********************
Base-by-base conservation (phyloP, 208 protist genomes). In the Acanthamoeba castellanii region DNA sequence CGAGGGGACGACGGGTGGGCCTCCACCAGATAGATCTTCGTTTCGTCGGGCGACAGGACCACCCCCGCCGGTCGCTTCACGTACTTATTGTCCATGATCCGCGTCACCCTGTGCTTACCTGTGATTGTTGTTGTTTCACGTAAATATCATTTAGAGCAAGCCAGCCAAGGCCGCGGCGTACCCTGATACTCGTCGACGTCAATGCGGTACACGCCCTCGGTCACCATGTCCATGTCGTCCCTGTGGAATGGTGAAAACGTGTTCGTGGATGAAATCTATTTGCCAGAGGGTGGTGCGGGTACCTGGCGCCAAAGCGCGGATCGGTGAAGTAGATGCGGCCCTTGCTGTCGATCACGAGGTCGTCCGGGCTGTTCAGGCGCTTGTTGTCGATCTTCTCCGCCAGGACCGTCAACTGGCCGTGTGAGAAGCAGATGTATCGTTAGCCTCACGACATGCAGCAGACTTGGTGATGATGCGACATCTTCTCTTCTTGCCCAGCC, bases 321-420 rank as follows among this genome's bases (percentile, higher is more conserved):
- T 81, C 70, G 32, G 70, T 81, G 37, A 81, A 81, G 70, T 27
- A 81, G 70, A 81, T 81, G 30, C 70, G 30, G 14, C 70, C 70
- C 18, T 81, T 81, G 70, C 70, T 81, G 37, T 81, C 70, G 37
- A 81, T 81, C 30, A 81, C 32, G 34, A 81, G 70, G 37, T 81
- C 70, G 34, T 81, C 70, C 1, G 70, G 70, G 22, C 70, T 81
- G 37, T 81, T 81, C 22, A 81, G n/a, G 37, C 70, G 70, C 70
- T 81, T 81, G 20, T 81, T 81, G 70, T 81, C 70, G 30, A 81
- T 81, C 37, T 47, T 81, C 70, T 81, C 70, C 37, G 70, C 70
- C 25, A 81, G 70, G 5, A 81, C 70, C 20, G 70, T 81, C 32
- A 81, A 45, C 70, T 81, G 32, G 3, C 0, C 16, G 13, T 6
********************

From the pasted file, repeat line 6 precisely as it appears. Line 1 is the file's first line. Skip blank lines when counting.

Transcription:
- C 70, G 34, T 81, C 70, C 1, G 70, G 70, G 22, C 70, T 81